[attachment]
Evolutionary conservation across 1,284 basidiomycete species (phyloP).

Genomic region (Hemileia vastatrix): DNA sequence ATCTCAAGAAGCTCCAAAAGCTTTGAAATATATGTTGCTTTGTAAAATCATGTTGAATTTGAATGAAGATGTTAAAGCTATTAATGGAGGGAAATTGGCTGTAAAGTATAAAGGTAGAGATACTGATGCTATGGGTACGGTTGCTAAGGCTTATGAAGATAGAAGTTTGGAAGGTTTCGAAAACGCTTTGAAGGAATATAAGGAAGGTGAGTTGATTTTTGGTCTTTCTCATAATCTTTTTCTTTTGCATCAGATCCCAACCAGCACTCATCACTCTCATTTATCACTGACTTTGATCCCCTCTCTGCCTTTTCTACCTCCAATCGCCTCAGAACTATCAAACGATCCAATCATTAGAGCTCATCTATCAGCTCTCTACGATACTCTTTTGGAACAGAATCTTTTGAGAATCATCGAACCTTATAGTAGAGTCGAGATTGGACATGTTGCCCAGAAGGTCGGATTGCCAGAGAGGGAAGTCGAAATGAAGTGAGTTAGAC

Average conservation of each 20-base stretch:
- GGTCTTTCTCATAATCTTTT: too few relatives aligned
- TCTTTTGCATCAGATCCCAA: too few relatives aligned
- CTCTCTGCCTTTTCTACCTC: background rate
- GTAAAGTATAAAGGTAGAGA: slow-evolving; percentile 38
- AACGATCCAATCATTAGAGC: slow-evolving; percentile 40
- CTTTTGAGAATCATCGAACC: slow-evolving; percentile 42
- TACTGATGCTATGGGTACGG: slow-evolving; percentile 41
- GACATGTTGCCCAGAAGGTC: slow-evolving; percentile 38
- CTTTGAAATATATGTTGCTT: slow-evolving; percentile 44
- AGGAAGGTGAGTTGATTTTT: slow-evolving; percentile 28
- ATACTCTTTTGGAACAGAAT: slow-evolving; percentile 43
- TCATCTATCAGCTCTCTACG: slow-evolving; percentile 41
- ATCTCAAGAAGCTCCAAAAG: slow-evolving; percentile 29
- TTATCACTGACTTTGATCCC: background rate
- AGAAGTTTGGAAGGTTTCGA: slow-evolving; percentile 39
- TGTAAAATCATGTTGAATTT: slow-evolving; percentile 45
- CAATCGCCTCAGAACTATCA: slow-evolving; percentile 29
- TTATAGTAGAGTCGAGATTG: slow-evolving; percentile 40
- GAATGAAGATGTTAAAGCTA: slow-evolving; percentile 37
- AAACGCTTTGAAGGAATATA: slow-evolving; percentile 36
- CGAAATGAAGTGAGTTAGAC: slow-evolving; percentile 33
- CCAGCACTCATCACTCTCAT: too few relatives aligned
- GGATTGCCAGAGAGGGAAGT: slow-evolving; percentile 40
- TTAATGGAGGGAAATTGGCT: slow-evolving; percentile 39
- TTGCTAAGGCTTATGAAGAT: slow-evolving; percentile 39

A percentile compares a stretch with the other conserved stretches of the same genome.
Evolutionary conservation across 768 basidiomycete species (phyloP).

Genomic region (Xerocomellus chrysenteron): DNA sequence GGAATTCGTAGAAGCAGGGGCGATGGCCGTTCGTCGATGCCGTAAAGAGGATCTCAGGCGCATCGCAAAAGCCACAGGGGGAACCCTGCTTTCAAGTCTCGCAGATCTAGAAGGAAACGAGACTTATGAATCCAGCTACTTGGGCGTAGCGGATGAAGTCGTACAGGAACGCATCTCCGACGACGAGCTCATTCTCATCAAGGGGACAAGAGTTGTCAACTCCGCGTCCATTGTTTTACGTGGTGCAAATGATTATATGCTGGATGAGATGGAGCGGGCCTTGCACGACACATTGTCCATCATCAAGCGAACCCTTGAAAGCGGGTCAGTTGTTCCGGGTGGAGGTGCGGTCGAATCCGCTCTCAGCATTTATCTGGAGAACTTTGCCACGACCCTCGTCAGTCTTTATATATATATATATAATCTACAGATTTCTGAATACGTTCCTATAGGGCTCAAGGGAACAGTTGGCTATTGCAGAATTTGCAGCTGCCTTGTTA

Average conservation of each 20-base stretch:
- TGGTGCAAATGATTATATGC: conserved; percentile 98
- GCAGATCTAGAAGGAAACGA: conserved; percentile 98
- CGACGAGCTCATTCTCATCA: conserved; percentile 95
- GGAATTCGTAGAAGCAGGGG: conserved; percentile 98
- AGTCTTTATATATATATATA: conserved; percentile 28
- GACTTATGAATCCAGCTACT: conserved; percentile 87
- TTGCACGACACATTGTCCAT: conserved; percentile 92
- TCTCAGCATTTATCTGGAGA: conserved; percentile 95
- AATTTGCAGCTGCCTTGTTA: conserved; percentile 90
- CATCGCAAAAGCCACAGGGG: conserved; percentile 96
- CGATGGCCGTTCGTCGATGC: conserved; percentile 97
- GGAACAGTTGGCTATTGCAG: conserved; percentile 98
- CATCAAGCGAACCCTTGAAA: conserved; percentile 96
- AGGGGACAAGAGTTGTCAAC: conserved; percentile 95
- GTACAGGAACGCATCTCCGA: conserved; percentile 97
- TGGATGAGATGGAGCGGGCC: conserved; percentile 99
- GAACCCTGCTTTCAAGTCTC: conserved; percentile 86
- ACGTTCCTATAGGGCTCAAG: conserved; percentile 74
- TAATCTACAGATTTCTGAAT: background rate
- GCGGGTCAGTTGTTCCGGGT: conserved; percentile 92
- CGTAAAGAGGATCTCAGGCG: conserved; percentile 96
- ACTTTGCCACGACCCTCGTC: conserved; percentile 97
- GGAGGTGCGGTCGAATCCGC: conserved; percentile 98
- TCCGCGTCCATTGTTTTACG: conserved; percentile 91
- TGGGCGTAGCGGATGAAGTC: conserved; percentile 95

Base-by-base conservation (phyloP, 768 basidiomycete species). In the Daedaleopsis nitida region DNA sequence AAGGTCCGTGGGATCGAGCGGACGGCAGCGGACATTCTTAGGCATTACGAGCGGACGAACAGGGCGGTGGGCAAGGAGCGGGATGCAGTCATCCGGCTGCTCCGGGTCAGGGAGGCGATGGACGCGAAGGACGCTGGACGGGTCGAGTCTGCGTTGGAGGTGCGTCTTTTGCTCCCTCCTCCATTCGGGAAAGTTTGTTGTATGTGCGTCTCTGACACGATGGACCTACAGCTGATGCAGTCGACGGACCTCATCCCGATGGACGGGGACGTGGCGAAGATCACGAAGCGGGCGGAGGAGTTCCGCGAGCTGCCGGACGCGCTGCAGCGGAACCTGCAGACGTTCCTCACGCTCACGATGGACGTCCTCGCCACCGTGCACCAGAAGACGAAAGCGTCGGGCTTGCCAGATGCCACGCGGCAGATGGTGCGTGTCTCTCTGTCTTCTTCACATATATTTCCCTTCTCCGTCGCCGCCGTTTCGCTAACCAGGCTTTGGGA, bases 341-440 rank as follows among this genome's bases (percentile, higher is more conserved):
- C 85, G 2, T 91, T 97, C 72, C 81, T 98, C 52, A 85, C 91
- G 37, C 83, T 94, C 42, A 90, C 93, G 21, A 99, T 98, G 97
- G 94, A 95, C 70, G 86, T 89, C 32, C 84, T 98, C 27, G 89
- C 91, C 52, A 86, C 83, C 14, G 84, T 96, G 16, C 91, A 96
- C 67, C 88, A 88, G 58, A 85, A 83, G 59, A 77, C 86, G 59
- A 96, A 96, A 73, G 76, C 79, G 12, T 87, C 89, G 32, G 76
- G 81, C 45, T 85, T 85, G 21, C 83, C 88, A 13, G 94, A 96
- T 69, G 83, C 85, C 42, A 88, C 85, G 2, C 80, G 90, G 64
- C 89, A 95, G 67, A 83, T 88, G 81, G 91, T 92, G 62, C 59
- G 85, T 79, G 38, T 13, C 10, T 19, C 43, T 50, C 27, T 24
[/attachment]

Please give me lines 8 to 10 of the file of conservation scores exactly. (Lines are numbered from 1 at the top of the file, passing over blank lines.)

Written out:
- AACGATCCAATCATTAGAGC: slow-evolving; percentile 40
- CTTTTGAGAATCATCGAACC: slow-evolving; percentile 42
- TACTGATGCTATGGGTACGG: slow-evolving; percentile 41